- Try to set up your bike computer (i.e. Garmin or Wahoo) so you can see your Lap Averages and Ride Averages.
- Set up your device to upload automatically to Training Peaks (and Strava if you do that) => See how here
- If you have hill intervals planned … know what your range (zone) is for that day. This may be a distance you have covered, a Heart Rate, an RPE (Feeling), and/or a Power Number
- It is good to attach some ‘defining moments’ from your races to these key weekly workouts … if you are getting dropped when the attacks start, practice pushing a bit harder/longer each workout. Visualize yourself riding in the race as you do these intervals and as you feel the tension in your legs and as you breathe deeply to find relaxation in the discomfort.
- When you come in make sure your files upload and that you do a nice training diary log in training peaks or whatever you use. Note the WHO/WHAT/WHERE/WHY/HOW MANY ETC. Thinking about what you want to work on next time is how we get better next time. Make a note that you can pull back for the next session.
- Put a screen as ‘ride summary’ and then you can see your average HR on the ride summary screen in %MHR (you can set avg HR by BPM or %) … so if endurance ride you can see if you averaged 65-75%
- You can also setup a lap screen so you can assess each lap as you go. If you have a sweet spot interval you can see if you averaged the prescribed Heart rate or power zones quickly
- There is a graph view where you can view the HR tracing on top of HR zones and hide the other metrics (circled in blue below)
This post will provide you with 3 drills to improve your cycling skills and balance. While they are not presented in the order I would always use and certainly a step (or three) beyond what a beginner may be comfortable doing they do provide you with some ideas and variations to scale back from, work towards or challenge yourself with today!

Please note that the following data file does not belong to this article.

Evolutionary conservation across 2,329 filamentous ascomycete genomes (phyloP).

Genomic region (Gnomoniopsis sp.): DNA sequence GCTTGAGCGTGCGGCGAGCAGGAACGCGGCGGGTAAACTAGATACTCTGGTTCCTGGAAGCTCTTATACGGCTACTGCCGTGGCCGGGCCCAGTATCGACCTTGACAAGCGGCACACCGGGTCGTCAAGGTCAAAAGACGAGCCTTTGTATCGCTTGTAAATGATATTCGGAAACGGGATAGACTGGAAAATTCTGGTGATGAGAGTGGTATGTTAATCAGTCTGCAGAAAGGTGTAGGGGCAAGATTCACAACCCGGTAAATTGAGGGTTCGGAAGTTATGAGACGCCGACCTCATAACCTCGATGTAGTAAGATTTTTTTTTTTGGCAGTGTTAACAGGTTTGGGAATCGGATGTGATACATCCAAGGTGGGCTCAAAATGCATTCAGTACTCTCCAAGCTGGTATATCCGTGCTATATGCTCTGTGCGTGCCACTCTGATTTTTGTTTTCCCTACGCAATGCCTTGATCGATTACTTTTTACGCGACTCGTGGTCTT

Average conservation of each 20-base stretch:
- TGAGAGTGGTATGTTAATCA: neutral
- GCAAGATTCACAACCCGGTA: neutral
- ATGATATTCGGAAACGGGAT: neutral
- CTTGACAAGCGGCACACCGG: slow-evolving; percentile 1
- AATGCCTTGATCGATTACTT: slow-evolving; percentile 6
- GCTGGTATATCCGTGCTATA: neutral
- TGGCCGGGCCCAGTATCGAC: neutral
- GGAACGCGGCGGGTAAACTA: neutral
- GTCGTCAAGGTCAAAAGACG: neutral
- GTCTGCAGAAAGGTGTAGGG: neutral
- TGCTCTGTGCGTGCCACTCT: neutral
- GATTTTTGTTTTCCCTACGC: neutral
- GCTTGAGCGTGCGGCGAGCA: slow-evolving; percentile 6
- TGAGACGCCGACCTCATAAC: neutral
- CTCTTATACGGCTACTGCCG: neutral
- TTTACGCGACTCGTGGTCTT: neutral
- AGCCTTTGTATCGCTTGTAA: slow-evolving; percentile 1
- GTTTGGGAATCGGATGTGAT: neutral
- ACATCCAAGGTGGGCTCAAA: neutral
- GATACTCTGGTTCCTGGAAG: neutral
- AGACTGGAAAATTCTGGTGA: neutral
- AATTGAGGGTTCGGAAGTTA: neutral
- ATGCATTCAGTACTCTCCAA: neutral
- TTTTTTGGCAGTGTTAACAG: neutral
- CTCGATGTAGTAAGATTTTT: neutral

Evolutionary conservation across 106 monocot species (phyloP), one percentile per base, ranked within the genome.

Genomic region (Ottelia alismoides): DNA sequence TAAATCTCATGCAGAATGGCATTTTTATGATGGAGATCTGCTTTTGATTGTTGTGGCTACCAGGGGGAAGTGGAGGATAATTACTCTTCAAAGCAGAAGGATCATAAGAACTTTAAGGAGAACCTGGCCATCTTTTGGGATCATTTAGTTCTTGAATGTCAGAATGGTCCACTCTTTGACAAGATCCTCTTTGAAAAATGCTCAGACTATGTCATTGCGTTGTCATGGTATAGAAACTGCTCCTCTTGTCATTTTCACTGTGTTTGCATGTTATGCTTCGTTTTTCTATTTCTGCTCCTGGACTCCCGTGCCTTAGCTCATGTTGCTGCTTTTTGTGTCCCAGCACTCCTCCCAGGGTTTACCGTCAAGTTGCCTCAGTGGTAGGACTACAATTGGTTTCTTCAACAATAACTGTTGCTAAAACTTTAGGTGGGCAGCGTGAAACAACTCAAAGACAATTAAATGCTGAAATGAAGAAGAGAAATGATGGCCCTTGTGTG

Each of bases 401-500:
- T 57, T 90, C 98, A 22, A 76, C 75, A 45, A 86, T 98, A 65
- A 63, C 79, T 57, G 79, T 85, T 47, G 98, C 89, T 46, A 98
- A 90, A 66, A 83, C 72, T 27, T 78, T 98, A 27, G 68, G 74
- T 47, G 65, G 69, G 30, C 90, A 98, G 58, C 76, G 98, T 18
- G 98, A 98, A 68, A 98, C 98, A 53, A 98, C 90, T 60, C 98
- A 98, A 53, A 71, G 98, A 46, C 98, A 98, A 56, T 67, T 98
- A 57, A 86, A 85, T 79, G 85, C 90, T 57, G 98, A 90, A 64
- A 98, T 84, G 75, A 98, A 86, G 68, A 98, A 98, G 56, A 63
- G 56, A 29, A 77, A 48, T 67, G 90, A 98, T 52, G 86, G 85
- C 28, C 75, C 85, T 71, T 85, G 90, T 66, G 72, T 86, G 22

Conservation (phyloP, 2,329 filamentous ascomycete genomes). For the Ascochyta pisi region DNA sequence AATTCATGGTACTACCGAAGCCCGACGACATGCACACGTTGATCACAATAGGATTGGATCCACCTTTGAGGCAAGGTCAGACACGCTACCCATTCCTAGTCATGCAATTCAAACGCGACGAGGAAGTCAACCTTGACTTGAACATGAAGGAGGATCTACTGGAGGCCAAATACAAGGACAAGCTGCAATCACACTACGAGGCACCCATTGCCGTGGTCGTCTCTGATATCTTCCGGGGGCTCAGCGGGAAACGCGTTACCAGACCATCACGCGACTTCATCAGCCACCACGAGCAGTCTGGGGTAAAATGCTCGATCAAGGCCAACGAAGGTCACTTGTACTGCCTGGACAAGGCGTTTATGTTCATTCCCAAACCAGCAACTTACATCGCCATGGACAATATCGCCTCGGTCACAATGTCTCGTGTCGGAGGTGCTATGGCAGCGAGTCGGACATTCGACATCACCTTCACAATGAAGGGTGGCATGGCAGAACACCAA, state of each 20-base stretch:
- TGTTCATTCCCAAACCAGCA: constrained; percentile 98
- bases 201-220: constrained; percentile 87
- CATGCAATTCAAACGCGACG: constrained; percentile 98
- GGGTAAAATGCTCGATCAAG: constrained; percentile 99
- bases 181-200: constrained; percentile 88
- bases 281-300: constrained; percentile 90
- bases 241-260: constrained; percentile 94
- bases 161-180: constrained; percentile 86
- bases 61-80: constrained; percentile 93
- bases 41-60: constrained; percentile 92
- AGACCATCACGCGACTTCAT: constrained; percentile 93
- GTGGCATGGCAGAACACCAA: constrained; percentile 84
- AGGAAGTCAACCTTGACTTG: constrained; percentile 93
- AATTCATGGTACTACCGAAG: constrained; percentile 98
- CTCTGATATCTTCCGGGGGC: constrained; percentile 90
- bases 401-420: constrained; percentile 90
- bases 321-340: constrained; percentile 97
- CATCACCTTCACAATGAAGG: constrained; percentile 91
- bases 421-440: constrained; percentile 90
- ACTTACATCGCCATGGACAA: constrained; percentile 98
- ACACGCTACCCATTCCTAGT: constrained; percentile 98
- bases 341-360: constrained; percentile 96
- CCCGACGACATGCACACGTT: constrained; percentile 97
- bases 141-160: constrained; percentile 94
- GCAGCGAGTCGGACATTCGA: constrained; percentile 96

1) The Outrigger – Putting a Foot Out for balance and to ‘dab’ versus falling over or putting out your arm
2) Ratcheting – use a partial pedal stroke and move your body around while STANDING
3) The bump and run – a fun challenge that progresses your ratchets and moves you towards the track stand
Let me know what you think of these 3 drills!
When I hear that bike riding is causing pain, I think of these few things first.
- You brake with any finger except your index finger – modern brakes do not require multiple fingers or middle fingers. Use your index finger. Many wrist, forearm and shoulder pain is aggravated, if not caused by this. At best you are using a lever in a different way than it was designed. Use all the fingers you can to hold onto the bar!
- Your cleats are not jiggly – replace cleats at least once a season (more if you ride more or dismount a lot, or only ride one bike/set of shoes). Watch for them to click, or feel jiggly during higher rpm or bumpy sections. This can cause lower leg and foot issues and also I have seen knee pain. When you install your cleats try the farthest back setting (on mtb cleats especially).
- Your seat is very far back on the rails or pointed up – position yourself more forward (knee cap over pedal spindle or slightly ahead) so you are setup to lean forward and pedal up hills. A pointed up saddle is never indicated and is a frequent cause of numbness and saddle sores.
- Your suspension is not setup well – read your manuals or ask for help!
- Your saddle doesn’t agree with your pelvis – don’t settle for sores and numbness, look into bikefit help, try loaner saddles
- If you have knee pain in the front of your knee, try raising your saddle. If you have pain in the back of your leg (hamstring) try lowering your saddle. Do this by taping your seat post and lowering 2mm at a time.
These are 3 drills that will help you progress your cornering skill
Cornering is a multi-faceted skill with unlimited variations. Just think about how many conditions a cyclocross racer would face, and then multiply that by how many bike types and styles of riding there are! Cornering a mountain bike in B.C. Canada will require different positions, braking techniques, and different tires than if you are in a more desert location like Sedona.
Like many sports, it is wise to do isolated drills to increase your number of repetitions and practice the exact skill you want to use in your adventures. By minimizing distractions and time spent getting to that perfect corner in the forest you can make a lot of progress.